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First Page: YA Paranormal Romance

Welcome to First Page Saturday. Individual authors anonymously send a first page read and critiqued by the Dear Author community of authors, readers and industry others. Anyone is welcome to comment. You may comment anonymously.

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As Cindy turns the car sharply around the corner, the force presses me against the window.  The speed demon can’t seem to slow down during curves.  It is fortunate for me that she likes to drive.  In the past three months, I am over the initial fun of stealing cars and quick getaways.  We pass the Johnsons store and the row of fast food restaurants a third time before taking a sharp right on main street.  The window feels cool as gravity plasters my cheek against it. We see no zombies and that means this time, we stop for gas.  Avoiding the slow ass zombies is easy, but the hard part is getting the damn gas out of the pumps.  What all movies fail to put in reality is that you must pay to pump.  Without that stupid credit card swipe, you may as well lie down with bottles of ketchup and mustard as the zombies approach.

 “It’s your turn.”

“Crap, I know.”

Slowing the car, she turns the wheel as the vehicle glides smoothly to a stop by the pumps.  I look out of my side of the car, cranking my neck to ensure this half of the area shows no approaching doom.  As I look to Cindy and receive her nod, I start chanting, “Go away, come again some other day.”  It is the old school rhyme about rain I butcher to repeat just the seven words.  Oddly, I find it comforting like when my little sis would bring her pillow everywhere when she was a toddler.  Cindy says the chanting is our good luck charm with ten gas tank refills, the car trunk full of gas station snacks, and no attacks.  At the fifth repeat of my rhyme, I grip the cold metal of my aluminum bat from its resting spot on floorboard and open my door.  I scoot out of my seat and stand with my back against the small car I borrowed from Missouri.  My hands feel good tightening its grip around the bat as my rhyme fills the quiet air.  I stop, but only for a minute to listen for any sounds of shuffling feet.  Cindy, for all her crazy driving and her ideas of life now, is standing very still and should be listening too.

“What are you waiting for kid?”

Turning around I let my eyes glair at her before I walk over to the curb.  Glancing left, then right and now a three-sixty turn, my smile shows her we are good.  Noticeably the older woman relaxes her shoulders as she pulls her ‘emergency only’ credit card and swipes it through the pump.  I am not old enough to have multiple cards or even credit.  All I lived off the first two months of the new world is my debit card that had a healthy college fund cushion. The second fill up, after rescuing Cindy a month ago, brought my first decline.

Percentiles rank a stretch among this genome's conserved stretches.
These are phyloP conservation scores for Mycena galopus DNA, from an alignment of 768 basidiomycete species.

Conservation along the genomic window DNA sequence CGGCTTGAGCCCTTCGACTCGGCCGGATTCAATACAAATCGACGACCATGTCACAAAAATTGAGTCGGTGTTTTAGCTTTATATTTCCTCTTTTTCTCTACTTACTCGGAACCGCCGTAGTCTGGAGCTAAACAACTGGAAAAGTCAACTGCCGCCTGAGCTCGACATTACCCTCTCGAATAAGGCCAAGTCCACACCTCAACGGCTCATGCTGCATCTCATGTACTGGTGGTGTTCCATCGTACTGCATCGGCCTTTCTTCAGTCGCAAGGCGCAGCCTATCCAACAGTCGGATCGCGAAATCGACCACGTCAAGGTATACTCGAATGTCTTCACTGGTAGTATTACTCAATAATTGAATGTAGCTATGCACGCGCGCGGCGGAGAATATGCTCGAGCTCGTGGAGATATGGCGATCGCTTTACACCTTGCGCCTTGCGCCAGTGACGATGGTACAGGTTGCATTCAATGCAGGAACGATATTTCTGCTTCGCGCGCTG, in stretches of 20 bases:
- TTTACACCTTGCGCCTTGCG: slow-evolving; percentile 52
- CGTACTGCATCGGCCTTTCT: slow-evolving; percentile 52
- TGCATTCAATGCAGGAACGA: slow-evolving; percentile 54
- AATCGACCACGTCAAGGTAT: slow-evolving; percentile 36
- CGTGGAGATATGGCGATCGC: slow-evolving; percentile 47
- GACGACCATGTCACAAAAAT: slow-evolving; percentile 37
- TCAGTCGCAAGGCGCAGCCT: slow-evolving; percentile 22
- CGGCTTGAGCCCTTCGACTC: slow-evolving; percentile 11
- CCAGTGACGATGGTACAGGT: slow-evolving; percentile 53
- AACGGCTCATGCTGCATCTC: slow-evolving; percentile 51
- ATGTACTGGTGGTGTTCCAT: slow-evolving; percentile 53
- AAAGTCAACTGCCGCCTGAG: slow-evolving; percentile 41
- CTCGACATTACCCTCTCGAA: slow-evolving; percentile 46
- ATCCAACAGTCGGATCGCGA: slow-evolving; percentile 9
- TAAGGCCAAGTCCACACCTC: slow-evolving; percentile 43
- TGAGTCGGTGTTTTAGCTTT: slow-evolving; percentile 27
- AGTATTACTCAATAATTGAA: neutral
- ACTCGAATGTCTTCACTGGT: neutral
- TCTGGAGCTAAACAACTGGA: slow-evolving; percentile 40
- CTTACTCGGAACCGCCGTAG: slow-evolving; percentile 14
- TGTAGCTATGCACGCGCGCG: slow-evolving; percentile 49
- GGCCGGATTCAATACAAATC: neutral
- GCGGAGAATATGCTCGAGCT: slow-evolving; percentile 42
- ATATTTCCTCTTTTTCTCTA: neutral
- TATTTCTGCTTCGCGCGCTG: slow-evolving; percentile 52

This mini-mart is an open layout, makes my chanting turn into giggles.  A quick look and I see no movement.  Another odd fact about real zombies, they always keep moving by shuffling their feet.  I don’t know why that is since this is not a movie and I have no flashback scene to fill me in.  The automatic door opens as I step close, which will allow any zombies to walk away if they shuffle in the right direction.  A non-automatic door means anyone that died three months ago is now stuck inside.  A cold chill comes across me as I remember experiences in storerooms as a warning to keep my ass in the open.  The minimart is full of windows, leaving me with a clear view in and out of the store.  Walking to a window on the right, I peek in to see no bodies.  I skip over to the left side to confirm the same. My body turns for another three-sixty look to confirm the only movement is Cindy.  No excuses, time to go in.

Jane Litte is the founder of Dear Author, a lawyer, and a lover of pencil skirts. She spends her downtime reading romances and writing about them. Her TBR pile is much larger than the one shown in the picture and not as pretty. You can reach Jane by email at jane @ dearauthor dot com

28 Comments

  1. Kate Sherwood
    Oct 01, 2011 @ 06:34:06

    You’ve got some nice details and the beginnings of an interesting voice for the piece. But you really need to work on the mechanics. An occasional punctuation or spelling error is understandable, but you have WAY too many. They interfere with my ability to read smoothly, and jar me away from your story.

    I think you’re also throwing a LOT at your readers in this page. It feels sort of frenetic, as if you’re trying to cram in every damn thing as quickly as possible. I know writers are advised to start with action, but this feels like too much. You’ve got back story, action, imagery, technical details, narrator’s commentary, characterization, etc. Ease off a bit, and try to work it all in more subtly, I’d say.

    I’m also not sure about your zombie world. I’m always a bit leery about critiquing world-building based on such a short excerpt; maybe you’ve got all this explained somewhere else. But it seems like the world’s under full-scale zombie attack, so I don’t really understand how the electricity is still working and the computers necessary for credit card transactions are online. I don’t see why a trunk-full of snacks would prove their credit card still worked – if they’re okay about taking cars, why wouldn’t they just take the snacks, too? And I don’t understand why the characters are ‘stealing’ cars – why not just take one and keep it, and would that really be stealing anyway, given the state of the world? As I said, you may have explanations for all this somewhere else, but with two separate comments about how this is ‘real life’ not a movie, I think you’re setting yourself up for people to expect some serious realism.

    You’re also kind of killing some of the suspense by saying “avoiding the slow-ass zombies is easy”. If the zombies aren’t dangerous, I’ve just lost a good chunk of my interest in the book.